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Sleep

  • Alzheimer’s Group to Hear of Impact on Sleep

    Copenhagen will be the location of a six-day Alzheimer’s Association International Conference. One of the top subjects that the professionals in attendance will address is the role of sleep disturbance on the risk of getting Alzheimer’s disease. The conference’s goal is to evaluate the various studies and outcomes that have been conducted into keeping the brain healthy and either preventing or staving off the cognitive disorder. Experts say that with the population aging rapidly, Alzheimer’s is of increasing concern. The disease currently afflicts five million Americans, but that number is expected to rise to 16 million by the middle of the century. With that in mind, the United States and several other of the world’s developed countries have pledged to provide improved Alzheimer’s treatment by the year 2025.  Continue reading

  • Over Fifty? New Study Shows Sleep is More Important than Ever

    It is a fact of live for many in the over-fifty set that with age comes difficulty in sleeping. There are a number of reasons for this. For some, it’s simply a matter of sleep not being high enough on our to-do list, with job, family and social responsibilities taking precedence no matter how many articles we read on the importance of getting our rest. For others it’s a matter of health. Many women over the age of fifty struggle with hot flashes and other hormonal side effects of menopause and its aftermath, while both sexes can struggle with chronic pain that makes sleep difficult. Add to this long list the fact that the risk of obstructive sleep apnea disorder becomes greater as we age and it seems like everything is working against us. Continue reading

  • Sleep Goals and How to Achieve Them

    We all know that getting the right amount of sleep is important. It helps us to think more clearly, allows our bodies to do the important work of repairing muscle and tissue, and prevents us from a variety of serious health conditions. Unfortunately, far too many of us put ourselves into impossible situations when it comes to getting the rest that we need. In some cases the problem is inescapable – think having to get up in the middle of the night to feed or calm a crying infant. In other cases the problem is created by a clear choice that we’ve made, prioritizing work or our social schedules over the deep, uninterrupted sleep that we need. In still other situations though, our inability to get to sleep may be due to unconscious decisions that we’ve made during the day. These can range from what we’ve had to eat or drink to the way we’ve decorated our homes. To help overcome some of these fixable problems, here are tips for how to get better sleep. Continue reading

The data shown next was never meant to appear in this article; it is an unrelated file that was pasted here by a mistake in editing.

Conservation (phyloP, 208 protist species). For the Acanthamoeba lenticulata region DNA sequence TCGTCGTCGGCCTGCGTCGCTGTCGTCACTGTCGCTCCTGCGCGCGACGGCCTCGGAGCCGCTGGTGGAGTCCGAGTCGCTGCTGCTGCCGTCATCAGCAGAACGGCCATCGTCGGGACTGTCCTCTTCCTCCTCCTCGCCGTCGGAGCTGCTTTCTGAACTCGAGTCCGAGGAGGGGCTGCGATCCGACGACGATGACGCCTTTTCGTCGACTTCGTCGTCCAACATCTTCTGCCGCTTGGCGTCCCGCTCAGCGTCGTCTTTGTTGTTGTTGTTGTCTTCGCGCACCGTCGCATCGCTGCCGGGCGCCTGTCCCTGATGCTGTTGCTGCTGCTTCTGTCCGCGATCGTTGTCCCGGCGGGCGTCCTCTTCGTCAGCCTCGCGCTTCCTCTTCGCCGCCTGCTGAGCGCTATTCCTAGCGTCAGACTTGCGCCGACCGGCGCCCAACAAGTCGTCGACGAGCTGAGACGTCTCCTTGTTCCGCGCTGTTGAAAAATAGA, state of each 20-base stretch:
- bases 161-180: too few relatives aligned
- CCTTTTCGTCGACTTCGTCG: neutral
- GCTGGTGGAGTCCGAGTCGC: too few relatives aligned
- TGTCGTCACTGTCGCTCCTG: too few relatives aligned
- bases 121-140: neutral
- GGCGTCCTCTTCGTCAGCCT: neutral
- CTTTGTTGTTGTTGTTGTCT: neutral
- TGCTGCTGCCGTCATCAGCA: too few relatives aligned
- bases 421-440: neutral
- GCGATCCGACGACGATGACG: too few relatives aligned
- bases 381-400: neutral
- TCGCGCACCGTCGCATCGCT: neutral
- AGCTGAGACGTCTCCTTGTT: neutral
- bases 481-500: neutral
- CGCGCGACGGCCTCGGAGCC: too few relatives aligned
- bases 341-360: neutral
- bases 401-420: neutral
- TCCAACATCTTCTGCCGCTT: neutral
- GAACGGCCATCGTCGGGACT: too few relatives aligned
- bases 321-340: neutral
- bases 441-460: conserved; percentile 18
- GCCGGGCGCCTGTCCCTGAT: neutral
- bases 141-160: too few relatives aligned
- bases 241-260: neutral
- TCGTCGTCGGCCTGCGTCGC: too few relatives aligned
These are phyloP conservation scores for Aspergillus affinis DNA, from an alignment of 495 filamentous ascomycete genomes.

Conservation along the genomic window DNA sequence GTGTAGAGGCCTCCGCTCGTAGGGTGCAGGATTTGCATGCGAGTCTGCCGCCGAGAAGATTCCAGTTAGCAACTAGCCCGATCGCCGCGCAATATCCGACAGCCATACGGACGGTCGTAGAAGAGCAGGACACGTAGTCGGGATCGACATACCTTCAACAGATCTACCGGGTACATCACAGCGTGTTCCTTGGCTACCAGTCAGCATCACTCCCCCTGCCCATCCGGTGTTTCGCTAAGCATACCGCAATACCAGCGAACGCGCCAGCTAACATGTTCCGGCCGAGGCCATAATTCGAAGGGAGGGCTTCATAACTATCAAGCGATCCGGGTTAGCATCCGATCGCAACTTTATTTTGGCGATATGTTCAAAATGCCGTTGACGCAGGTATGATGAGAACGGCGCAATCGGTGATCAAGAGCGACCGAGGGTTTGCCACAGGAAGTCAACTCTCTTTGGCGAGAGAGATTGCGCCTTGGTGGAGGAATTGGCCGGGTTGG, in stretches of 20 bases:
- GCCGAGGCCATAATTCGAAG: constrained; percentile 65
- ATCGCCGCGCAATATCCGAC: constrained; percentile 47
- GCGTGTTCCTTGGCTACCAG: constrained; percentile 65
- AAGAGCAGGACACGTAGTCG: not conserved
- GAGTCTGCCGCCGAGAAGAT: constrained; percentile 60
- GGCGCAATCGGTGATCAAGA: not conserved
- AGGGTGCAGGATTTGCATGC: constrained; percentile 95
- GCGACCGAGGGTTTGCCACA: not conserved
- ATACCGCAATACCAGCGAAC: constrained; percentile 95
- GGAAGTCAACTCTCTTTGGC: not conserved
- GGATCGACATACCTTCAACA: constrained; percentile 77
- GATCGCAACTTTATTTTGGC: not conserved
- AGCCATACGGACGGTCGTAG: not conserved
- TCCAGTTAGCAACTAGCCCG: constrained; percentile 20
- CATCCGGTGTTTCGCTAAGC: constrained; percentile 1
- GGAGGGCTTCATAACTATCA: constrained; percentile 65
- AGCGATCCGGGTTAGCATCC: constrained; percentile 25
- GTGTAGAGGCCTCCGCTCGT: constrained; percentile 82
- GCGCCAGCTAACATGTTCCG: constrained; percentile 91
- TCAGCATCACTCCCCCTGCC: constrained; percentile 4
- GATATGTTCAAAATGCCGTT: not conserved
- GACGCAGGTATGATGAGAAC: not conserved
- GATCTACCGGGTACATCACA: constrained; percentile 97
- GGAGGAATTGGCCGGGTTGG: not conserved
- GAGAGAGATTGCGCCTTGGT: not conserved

• Suicide Linked to Lack of Sleep

    A new study published in an online supplement to the journal Sleep has determined that there is a higher likelihood of suicide in the hours between midnight and 4:00 a.m. then at any other time of day or night. The first-of-its-kind data analysis negates previous understands of when suicide was happening in proportion to the number of people actually awake, and gives a much more realistic accounting of some possible causes and mechanisms of these fatal incidents. Continue reading

  • New Study Finds Sleep Deprivation as Damaging to Students as Drug Abuse

    A study published in the most recent edition of the journal Sleep asserts that when it comes to grades, sleep deprivation can be just as damaging as binging on alcohol or marijuana.

    According to the results of a study conducted at the University of St. Thomas in St. Paul, Minnesota, you can predict how successful a student will be in a class and whether they end up dropping it based simply on how much sleep they are getting. The researchers analyzed data that had been collected during the 2009 American College Health Association National College Health Assessment, which involved over 43,000 participants. They found that even when they controlled for such factors as race, gender, health problems and work hours, sleep was the number one predictor for whether a student would drop a class.  Continue reading

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